Based on your knowledge of your target audience and what they care about, you can create a clear picture of who they are, what their needs are, and what their behavior is like. The clearer you are about your buyer persona, the better. Once you’ve got a clear picture in mind, it’s much easier to determine what content and messaging you should deliver to satisfy them. This will also make it much easier to gain traction with your audience and establish yourself as an authoritative voice in your chosen niche. If you want to learn more, here are a few helpful tips on how to create a buyer persona.

4. Understand the value proposition.

The value proposition is the pitch for your product or service, distilled into a single sentence. In marketing, we often use the word ‘value’ to refer to the perceived benefits a product or service provides. In other words, the pitch for your product or service. In this case, the value proposition is exactly that – the value your product or service provides to the consumer. In the following example, the value proposition for the Simple Ledger System is summarized in one sentence: “With the Simple Ledger System, creating a simple business accounting plan is as easy as 1-2-3.”

To learn more, check out this widely-used and free Value Proposition Analysis tool.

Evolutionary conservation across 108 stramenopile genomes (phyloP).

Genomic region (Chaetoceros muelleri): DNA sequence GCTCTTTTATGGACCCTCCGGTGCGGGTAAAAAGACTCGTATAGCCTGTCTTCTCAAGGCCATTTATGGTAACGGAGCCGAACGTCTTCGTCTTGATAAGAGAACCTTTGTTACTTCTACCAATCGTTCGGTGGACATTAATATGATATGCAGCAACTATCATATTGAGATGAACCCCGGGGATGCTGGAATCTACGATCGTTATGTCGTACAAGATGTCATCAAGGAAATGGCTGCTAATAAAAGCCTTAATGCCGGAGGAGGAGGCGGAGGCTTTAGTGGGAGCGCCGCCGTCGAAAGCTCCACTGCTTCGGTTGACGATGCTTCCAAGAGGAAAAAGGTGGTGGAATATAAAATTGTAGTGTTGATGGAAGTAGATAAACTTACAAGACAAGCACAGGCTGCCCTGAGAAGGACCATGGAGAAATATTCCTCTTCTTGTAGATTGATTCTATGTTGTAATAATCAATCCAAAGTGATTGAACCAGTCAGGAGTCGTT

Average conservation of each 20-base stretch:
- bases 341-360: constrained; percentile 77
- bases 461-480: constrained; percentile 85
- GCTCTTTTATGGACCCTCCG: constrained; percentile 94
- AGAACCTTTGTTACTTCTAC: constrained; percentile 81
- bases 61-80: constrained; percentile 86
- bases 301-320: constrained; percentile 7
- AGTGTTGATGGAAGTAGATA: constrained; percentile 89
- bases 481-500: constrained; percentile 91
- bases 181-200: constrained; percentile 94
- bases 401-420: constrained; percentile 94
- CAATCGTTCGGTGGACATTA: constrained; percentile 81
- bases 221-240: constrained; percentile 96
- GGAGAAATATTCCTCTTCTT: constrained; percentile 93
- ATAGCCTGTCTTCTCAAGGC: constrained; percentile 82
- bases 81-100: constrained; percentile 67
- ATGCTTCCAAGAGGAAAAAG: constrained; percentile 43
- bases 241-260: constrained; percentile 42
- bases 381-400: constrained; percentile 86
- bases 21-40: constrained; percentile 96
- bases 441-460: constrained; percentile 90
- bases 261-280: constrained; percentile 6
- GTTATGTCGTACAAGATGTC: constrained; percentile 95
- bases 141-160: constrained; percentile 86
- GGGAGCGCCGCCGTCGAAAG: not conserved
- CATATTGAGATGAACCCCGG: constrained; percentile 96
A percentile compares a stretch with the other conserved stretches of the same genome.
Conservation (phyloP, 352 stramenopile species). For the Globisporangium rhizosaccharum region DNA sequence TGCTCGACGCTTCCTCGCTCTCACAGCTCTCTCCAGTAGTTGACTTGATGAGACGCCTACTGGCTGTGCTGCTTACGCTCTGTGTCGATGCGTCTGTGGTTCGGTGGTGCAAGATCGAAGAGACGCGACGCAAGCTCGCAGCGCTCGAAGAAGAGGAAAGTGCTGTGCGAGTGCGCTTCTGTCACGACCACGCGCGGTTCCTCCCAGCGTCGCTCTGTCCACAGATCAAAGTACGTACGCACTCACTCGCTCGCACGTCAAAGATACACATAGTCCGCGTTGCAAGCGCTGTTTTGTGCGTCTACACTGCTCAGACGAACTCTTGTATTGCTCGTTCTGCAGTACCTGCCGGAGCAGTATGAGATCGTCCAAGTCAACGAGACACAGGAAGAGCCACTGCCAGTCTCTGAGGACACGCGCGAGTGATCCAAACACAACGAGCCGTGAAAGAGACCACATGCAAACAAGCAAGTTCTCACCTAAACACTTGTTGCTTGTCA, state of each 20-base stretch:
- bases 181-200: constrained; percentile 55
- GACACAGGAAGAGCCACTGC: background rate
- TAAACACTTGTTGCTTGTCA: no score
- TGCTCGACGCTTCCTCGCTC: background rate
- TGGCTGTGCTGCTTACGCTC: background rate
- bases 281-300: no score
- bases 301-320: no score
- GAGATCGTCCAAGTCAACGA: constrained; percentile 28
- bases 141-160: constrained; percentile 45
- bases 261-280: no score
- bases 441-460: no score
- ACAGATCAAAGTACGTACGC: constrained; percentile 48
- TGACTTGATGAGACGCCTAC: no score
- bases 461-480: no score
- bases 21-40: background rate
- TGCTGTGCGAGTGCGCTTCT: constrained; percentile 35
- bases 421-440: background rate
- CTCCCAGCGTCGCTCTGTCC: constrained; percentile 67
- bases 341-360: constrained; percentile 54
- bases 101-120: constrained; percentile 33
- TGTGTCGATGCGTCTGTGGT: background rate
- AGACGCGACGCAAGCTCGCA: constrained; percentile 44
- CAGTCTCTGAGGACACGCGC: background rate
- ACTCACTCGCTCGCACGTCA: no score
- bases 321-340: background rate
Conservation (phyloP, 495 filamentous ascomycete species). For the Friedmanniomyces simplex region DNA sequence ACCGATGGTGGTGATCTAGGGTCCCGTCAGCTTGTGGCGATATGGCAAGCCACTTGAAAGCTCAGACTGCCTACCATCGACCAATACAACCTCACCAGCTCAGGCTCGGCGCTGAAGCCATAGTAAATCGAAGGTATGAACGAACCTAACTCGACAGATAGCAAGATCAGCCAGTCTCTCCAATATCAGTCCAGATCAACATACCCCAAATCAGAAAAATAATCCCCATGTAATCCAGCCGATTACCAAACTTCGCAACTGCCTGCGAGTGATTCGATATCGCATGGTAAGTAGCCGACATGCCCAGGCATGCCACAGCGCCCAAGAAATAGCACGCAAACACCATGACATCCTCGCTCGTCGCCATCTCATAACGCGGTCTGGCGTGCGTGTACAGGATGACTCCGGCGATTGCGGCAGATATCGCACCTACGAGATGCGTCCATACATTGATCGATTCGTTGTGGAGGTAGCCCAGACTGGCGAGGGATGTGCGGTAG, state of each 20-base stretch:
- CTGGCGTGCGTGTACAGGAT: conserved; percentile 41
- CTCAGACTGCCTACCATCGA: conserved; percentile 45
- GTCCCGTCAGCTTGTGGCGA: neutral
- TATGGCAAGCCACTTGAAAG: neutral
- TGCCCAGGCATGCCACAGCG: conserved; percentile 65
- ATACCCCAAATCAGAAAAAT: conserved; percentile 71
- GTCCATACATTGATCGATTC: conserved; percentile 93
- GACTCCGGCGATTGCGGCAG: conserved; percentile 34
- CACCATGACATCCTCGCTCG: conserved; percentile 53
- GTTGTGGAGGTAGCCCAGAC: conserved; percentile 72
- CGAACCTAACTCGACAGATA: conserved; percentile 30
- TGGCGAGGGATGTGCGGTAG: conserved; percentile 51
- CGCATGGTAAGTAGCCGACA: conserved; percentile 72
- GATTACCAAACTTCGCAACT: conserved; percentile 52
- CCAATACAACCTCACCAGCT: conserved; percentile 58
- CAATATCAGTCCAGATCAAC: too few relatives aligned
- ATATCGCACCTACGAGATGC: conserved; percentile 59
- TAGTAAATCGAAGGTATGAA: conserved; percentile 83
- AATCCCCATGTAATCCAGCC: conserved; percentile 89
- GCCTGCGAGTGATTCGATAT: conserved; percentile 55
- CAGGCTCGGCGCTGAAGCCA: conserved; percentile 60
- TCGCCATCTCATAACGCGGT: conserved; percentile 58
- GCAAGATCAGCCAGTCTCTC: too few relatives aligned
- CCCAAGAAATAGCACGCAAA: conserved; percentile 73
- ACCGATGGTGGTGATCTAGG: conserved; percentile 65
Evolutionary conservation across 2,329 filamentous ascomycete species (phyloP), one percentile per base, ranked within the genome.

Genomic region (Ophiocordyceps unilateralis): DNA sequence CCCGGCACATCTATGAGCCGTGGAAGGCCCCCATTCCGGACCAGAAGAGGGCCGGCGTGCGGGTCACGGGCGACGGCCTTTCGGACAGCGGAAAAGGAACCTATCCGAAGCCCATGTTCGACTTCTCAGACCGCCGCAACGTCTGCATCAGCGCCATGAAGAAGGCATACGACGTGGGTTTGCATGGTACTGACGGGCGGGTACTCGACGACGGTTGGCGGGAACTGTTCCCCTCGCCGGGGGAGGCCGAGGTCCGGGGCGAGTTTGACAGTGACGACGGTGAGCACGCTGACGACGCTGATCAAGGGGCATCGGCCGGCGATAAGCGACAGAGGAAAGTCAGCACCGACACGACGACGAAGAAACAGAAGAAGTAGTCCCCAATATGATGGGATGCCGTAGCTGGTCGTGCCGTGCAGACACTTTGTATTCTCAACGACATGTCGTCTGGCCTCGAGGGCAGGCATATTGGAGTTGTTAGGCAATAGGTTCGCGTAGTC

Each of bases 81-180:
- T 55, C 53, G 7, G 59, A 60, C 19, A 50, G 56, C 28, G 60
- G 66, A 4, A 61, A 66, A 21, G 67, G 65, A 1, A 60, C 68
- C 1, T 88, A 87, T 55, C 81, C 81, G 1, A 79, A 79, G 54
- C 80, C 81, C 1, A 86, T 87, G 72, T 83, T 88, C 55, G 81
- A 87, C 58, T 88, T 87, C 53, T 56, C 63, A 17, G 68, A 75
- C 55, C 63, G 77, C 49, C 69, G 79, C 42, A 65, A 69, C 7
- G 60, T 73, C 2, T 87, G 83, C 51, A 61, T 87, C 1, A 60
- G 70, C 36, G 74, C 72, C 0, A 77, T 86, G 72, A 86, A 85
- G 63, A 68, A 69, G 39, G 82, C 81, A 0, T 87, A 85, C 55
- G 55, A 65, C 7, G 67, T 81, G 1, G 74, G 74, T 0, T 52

5. Set a pricing structure for your product or service.

Setting a pricing structure is one of the most important things you need to do before you start marketing your product or service. Essentially, pricing is the cost of the product or service. Once you’ve set the price, you can more easily determine how much you should charge your audience. If you want to learn more, here are a few helpful tips for setting a pricing structure. First, try to align your pricing with industry standards or at least with what you perceive to be the accepted market rate. In the example above, we’ve used the industry standard of $97/mo as a basis for our pricing. However, you’re not bound to use industry standards as a basis for your pricing. Ultimately, you want to set a price that is both fair and reasonable for your product.

6. Design a compelling call-to-action.

A call-to-action is a prompt or suggestion to take a specific action. Calls-to-action can be as simple as “read this article” to “visit our website” or “sign up for our newsletter”. When creating your call-to-action, keep in mind that your call-to-action should not only provide potential customers with enough information to take action, but it should also provide them with the motivation to take action. In our example above, we’ve used “Get started today” as the call-to-action. Not only does this provide our audience with the motivation to take action, but it also gives them an idea of what they’ll find on our website if they click the link.